An exodus project

Exodus story constantly repeats in world history with different players in different circumstances. Unable to accept ideology, low moral values or just straightforward unprofessionalism, people unite into groups to stand against unbearable states of affairs.

Freedom, 2015 by Erik Bulatov, a prominent Soviet non-conformist artist

Exodus is not always a physical migration. It also can be done by establishing strong rules inside a new group. Soviet Nonconformist Art, an underground art movement active in the USSR in 1950s -1980s, is the example of an ‘internal’ exodus. Another example of it is the formation of the American Board of Orthodontists in 1929 by Albert H. Ketcham. Created to improve the quality of orthodontic treatment, it became the first board in dentistry. Nowadays board certification seems the only method to stay against a growing industry of pseudo-medicine.

I was born in 1988 in Moscow. I remember an autumn day in 1991 when one classmate of mine came late to a kindergarten. He ran to a playground announcing to others: “I saw tanks drove down the street! From my window!” No one seemed interested. “Tanks are only in the movies, silly boy!” – answered someone and everyone returned to their playground activities. That day these children became the first generation of post-Soviet people…

Today this generation speaks relatively good English, push technological revolution around the world and play beautiful music. However, they rarely smile. The reason for this is obvious. They never had orthodontics in their motherland. During the Soviet era removable expanders and activators were the only used orthodontic appliances. Things barely changed during the 1990s when fixed appliances suddenly came to market. Nobody knew how to use them. This lack of expertise raised another issue in 2000s – orthodontic quackery began to flourish. Many western ‘experts’ in myofunctional therapy, gnathology and posturolgy started to give lectures across the Former Soviet Union. These series of events created a basis for a preset-day situation with post-Soviet ortho. Most practitioners deny credible research data, never extract teeth and grow mandibles. They call it ‘orthodontiya’.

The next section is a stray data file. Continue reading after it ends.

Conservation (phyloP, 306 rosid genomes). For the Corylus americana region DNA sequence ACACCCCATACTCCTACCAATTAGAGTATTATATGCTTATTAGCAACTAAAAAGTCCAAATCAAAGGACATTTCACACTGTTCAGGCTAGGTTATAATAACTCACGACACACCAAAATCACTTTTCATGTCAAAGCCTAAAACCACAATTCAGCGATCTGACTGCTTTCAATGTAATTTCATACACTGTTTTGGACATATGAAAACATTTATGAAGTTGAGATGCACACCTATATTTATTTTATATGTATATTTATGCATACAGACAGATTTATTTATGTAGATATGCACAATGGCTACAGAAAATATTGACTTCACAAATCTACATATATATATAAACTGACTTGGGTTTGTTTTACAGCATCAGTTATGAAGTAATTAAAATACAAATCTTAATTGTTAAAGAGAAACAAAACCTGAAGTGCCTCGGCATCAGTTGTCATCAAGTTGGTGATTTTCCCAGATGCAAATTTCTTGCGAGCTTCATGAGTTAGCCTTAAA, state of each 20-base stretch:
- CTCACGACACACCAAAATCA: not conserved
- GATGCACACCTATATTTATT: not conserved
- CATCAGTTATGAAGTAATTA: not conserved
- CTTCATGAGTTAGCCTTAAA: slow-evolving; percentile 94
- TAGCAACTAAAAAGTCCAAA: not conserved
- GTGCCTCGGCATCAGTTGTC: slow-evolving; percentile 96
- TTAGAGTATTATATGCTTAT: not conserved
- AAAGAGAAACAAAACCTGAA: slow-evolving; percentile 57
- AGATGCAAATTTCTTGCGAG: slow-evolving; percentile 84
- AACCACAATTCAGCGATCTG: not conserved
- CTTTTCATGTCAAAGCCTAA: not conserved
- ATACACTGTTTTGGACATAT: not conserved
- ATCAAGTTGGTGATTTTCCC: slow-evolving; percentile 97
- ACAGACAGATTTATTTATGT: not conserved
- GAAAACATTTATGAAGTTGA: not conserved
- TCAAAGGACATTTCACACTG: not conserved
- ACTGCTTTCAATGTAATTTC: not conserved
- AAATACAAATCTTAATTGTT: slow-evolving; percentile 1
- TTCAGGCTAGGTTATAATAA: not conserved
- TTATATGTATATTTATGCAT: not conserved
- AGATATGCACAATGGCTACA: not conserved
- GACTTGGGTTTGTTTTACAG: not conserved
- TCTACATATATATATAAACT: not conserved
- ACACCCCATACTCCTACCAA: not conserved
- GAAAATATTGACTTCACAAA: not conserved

Being fired twice because of my refusal to damage children’s jaws with lower expanders, I recently got completely bored with orthodotiya. Therefore, I decided to create something exciting, useful and technologically advanced. An on-line orthodontic board. This blog post is the announcement of my project. During the next year, I am going to raise funds and collaborate with existing boards and credible orthodontic organizations. Please leave your e-mail at and you will be updated with the progress.

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